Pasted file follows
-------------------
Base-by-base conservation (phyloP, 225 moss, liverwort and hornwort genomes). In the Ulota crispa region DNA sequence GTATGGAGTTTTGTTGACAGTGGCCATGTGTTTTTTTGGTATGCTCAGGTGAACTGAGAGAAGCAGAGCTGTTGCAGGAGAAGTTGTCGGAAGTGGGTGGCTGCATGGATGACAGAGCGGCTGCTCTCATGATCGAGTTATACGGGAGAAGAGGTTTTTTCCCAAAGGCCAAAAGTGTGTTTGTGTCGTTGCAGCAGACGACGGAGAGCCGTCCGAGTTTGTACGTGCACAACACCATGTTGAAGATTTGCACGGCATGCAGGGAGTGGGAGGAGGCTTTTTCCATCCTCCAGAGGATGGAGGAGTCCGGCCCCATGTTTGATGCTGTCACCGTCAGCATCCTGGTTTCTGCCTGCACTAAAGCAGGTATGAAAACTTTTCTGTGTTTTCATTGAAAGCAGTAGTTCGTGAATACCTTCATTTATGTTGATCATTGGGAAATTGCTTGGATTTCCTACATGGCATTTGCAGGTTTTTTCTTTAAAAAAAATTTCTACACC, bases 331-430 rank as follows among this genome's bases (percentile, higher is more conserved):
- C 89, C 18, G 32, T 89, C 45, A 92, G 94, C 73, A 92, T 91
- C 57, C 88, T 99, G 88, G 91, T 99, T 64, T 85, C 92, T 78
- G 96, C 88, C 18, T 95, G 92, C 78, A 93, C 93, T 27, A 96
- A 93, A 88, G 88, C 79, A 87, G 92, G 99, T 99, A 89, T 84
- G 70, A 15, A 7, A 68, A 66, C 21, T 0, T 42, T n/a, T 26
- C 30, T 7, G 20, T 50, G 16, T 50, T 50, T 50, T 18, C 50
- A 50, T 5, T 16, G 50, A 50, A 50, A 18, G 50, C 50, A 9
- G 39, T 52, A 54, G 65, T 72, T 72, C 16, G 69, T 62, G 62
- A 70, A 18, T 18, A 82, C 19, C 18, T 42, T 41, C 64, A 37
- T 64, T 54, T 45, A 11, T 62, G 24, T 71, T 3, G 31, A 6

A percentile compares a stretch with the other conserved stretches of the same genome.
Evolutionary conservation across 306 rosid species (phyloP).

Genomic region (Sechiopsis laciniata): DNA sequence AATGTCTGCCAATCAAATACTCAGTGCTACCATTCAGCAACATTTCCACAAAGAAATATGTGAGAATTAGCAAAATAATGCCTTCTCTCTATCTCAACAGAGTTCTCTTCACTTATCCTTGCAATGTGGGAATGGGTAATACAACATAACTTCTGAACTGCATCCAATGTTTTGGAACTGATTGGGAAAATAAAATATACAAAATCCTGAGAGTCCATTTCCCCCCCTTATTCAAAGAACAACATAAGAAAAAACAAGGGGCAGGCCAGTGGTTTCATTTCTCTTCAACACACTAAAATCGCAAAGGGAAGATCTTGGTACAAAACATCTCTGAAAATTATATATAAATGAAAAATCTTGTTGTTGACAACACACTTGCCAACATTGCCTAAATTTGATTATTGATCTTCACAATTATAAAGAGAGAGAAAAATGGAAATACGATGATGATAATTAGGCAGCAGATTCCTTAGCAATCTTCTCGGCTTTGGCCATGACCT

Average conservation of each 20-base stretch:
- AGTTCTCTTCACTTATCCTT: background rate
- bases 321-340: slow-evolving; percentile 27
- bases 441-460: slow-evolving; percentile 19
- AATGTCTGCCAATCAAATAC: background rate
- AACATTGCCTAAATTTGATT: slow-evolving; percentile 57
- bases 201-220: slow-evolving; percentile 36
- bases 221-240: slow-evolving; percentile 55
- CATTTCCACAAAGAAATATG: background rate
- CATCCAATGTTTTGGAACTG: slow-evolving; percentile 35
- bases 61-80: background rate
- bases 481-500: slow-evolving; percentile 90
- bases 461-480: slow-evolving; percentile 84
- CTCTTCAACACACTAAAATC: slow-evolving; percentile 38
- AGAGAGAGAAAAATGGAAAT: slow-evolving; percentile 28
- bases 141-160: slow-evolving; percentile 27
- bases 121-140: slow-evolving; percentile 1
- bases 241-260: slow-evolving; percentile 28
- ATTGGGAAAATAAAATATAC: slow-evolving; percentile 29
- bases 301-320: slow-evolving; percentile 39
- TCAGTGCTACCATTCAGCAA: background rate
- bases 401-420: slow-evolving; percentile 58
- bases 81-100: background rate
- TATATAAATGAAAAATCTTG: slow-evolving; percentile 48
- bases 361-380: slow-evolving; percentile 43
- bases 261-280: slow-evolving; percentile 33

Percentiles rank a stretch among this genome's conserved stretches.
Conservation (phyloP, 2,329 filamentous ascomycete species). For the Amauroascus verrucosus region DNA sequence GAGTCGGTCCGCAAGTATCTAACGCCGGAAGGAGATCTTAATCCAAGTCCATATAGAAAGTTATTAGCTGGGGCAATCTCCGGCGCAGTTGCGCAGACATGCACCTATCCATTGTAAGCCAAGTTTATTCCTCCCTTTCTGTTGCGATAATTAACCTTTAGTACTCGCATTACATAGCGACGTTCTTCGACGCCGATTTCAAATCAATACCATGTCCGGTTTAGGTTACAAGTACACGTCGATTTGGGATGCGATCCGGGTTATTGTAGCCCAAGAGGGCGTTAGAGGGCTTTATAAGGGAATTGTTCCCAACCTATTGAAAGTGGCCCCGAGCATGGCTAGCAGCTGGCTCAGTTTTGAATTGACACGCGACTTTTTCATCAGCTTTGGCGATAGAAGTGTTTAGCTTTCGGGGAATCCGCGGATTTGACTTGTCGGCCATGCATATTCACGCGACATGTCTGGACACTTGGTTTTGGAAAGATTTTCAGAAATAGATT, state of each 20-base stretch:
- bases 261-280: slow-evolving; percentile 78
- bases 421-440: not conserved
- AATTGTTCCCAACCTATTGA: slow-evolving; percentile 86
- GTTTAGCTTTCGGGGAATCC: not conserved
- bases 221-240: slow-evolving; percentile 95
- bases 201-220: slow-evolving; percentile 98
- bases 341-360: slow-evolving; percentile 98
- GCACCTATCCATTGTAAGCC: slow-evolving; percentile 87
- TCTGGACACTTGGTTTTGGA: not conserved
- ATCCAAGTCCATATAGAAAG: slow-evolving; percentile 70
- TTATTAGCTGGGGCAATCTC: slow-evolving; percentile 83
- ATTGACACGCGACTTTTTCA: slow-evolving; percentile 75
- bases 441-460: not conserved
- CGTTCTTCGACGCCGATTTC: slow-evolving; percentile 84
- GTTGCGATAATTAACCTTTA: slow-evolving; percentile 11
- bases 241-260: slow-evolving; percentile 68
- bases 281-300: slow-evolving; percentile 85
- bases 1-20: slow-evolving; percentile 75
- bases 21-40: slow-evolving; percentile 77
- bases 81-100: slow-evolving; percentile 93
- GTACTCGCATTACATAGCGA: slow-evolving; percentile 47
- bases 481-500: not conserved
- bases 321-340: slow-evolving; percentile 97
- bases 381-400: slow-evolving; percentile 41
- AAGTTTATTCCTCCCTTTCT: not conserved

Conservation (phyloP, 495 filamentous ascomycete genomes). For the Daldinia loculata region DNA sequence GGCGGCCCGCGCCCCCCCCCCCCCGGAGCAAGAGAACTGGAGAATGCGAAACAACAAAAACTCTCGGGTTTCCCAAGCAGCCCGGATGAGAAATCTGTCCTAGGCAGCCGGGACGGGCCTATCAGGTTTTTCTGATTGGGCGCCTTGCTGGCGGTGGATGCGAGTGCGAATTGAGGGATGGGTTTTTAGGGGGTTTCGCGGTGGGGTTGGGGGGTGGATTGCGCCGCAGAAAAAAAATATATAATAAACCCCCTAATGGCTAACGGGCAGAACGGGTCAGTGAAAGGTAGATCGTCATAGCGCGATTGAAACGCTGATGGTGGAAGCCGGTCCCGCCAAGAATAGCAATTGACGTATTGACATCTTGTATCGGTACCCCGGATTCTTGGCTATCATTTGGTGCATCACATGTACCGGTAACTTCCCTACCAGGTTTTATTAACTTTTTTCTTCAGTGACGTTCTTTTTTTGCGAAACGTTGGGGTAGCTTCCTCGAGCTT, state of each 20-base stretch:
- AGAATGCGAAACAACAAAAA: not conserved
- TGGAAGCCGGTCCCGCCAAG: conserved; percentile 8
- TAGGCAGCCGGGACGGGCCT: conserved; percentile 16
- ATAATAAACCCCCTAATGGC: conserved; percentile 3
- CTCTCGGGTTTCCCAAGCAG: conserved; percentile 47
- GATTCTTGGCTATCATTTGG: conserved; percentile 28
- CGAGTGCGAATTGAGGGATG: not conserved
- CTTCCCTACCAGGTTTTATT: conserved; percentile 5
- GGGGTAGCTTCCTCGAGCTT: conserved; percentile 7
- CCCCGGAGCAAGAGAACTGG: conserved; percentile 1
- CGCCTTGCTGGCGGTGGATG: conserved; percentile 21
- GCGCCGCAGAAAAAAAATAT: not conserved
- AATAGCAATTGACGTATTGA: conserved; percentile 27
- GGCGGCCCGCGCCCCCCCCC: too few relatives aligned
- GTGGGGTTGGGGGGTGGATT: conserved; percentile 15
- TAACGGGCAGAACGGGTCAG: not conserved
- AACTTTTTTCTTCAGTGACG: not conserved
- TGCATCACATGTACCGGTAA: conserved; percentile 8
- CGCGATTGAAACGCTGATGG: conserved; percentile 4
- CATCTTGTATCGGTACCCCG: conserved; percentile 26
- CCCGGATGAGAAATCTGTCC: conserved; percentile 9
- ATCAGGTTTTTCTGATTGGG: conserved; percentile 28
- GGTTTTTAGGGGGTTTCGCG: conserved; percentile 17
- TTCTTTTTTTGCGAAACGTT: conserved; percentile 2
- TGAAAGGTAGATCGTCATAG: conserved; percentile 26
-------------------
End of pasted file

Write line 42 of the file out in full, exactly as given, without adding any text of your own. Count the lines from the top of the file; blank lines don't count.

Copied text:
Conservation (phyloP, 2,329 filamentous ascomycete species). For the Amauroascus verrucosus region DNA sequence GAGTCGGTCCGCAAGTATCTAACGCCGGAAGGAGATCTTAATCCAAGTCCATATAGAAAGTTATTAGCTGGGGCAATCTCCGGCGCAGTTGCGCAGACATGCACCTATCCATTGTAAGCCAAGTTTATTCCTCCCTTTCTGTTGCGATAATTAACCTTTAGTACTCGCATTACATAGCGACGTTCTTCGACGCCGATTTCAAATCAATACCATGTCCGGTTTAGGTTACAAGTACACGTCGATTTGGGATGCGATCCGGGTTATTGTAGCCCAAGAGGGCGTTAGAGGGCTTTATAAGGGAATTGTTCCCAACCTATTGAAAGTGGCCCCGAGCATGGCTAGCAGCTGGCTCAGTTTTGAATTGACACGCGACTTTTTCATCAGCTTTGGCGATAGAAGTGTTTAGCTTTCGGGGAATCCGCGGATTTGACTTGTCGGCCATGCATATTCACGCGACATGTCTGGACACTTGGTTTTGGAAAGATTTTCAGAAATAGATT, state of each 20-base stretch: